Neuregulins: functions, forms, and signaling strategies.
  • D. Falls
  • Biology
    Experimental cell research
  • 2003
The N-terminal Region of NTAK/Neuregulin-2 Isoforms Has an Inhibitory Activity on Angiogenesis*
Results suggest that the active site of NTAK is localized outside of the EGF-like domain but within the N-terminal region, including the Ig-likedomain, of NtaK.
The Neuregulin Family of Genes and their Multiple Splice Variants in Breast Cancer
All four neuregulin genes are expressed and play an important role in mammary gland development and their presence may affect the efficacy of treatment with endocrine agents or with signal transduction inhibitors directed at the EGF receptor family members.


The cellular response to neuregulins is governed by complex interactions of the erbB receptor family
The results provide the first comprehensive analysis of the response of this receptor family to a single peptide agonist and demonstrate the existence of several previously undocumented receptor interactions driven by neuregulin.
The erbB3 gene product is a receptor for heregulin.
ErbB-3 and ErbB-4 function as the respective low and high affinity receptors of all Neu differentiation factor/heregulin isoforms.
Neu differentiation factor (NDF or heregulin) elevates tyrosine phosphorylation of the ErbB-2 receptor tyrosine kinase, and it was, therefore, thought to function as a ligand of this receptor.
Single-chain antibody-mediated intracellular retention of ErbB-2 impairs Neu differentiation factor and epidermal growth factor signaling.
The observations demonstrate that ErbB-2 plays a central role in the type I/EGFR-related family of receptors and that receptor transmodulation represents a crucial step in growth factor signaling.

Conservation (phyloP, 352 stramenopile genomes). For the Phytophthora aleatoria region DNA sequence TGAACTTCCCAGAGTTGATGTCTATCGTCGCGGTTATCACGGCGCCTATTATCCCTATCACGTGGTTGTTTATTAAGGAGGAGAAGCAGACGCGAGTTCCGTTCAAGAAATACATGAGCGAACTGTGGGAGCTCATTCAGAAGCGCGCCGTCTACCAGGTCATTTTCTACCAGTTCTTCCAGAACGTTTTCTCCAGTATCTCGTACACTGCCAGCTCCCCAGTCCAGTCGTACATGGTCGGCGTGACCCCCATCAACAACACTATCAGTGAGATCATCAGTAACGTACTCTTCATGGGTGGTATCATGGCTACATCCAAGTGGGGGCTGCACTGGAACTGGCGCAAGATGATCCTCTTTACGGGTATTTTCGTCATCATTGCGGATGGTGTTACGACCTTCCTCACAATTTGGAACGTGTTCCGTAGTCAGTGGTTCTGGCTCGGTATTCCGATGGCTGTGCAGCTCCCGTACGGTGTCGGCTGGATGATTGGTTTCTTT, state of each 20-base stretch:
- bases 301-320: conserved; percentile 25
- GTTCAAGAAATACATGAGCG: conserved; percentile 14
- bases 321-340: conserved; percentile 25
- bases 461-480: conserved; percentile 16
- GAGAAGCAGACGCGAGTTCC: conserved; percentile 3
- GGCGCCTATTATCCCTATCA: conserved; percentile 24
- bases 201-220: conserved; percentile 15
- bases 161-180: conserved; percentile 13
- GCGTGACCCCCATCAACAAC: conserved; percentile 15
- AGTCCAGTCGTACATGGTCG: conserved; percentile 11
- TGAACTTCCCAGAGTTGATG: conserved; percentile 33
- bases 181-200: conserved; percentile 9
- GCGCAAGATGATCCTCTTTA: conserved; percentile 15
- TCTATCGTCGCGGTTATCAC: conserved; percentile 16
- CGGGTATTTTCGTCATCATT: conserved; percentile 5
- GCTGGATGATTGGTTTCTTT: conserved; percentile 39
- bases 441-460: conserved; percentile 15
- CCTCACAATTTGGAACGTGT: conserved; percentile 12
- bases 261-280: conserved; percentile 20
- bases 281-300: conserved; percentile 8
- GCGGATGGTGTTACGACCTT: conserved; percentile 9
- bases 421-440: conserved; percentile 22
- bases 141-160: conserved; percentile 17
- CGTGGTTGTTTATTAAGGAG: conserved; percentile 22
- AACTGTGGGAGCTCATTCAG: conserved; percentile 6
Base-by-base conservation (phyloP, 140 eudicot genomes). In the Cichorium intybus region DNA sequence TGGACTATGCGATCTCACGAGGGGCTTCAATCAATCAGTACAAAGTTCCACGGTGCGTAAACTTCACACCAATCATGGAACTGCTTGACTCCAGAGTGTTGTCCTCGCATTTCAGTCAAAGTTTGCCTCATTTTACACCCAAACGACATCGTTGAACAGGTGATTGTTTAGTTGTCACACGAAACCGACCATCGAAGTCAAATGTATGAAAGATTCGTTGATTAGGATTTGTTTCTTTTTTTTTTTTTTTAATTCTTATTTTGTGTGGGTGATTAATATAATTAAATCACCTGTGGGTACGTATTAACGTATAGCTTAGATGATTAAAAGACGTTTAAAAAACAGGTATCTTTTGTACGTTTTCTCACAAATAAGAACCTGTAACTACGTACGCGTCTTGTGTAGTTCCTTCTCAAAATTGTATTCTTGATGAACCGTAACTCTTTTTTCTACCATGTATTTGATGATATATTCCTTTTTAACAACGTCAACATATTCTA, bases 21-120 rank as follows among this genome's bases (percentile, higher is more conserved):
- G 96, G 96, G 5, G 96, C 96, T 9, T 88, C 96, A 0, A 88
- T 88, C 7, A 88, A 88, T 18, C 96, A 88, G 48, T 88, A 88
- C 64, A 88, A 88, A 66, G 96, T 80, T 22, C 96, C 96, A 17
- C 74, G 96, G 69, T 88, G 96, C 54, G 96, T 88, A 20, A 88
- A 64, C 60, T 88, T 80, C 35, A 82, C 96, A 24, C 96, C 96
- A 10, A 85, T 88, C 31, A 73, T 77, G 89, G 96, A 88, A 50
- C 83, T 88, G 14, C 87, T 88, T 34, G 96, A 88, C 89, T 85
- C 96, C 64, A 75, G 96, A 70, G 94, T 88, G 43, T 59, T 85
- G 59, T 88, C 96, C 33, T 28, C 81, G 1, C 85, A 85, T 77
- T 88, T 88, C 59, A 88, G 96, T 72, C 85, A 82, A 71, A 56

Multiple essential functions of neuregulin in development
It is shown that neUREgulin -/ - embryos die during embryogenesis and display heart malformations, and the phenotype demonstrates that in vivo neuregulin acts locally and frequently in a paracrine manner.
Requirement for neuregulin receptor erbB2 in neural and cardiac development
The results demonstrate the importance of erbB2 in neural and cardiac development and find that mutant embryos die before Ell, probably as a result of dysfunctions associated with a lack of cardiac trabeculae.
Neuregulins and their receptors
Involvement of the neuregulins and their receptors in cardiac and neural development.
  • K. Carraway
  • Biology
    BioEssays : news and reviews in molecular, cellular and developmental biology
  • 1996
The observed defects, together with the localization of expression of the neuregulin signaling components within these tissues, highlight a paracrine mechanism for neurgulin-mediated intercellular communication.
ErbB‐2 is a common auxiliary subunit of NDF and EGF receptors: implications for breast cancer.
The results imply that ErbB‐2 is a pan‐ErbB subunit of the high affinity heterodimeric receptors for NDF and EGF, which may be due to its ability to potentiate in trans growth factor signaling.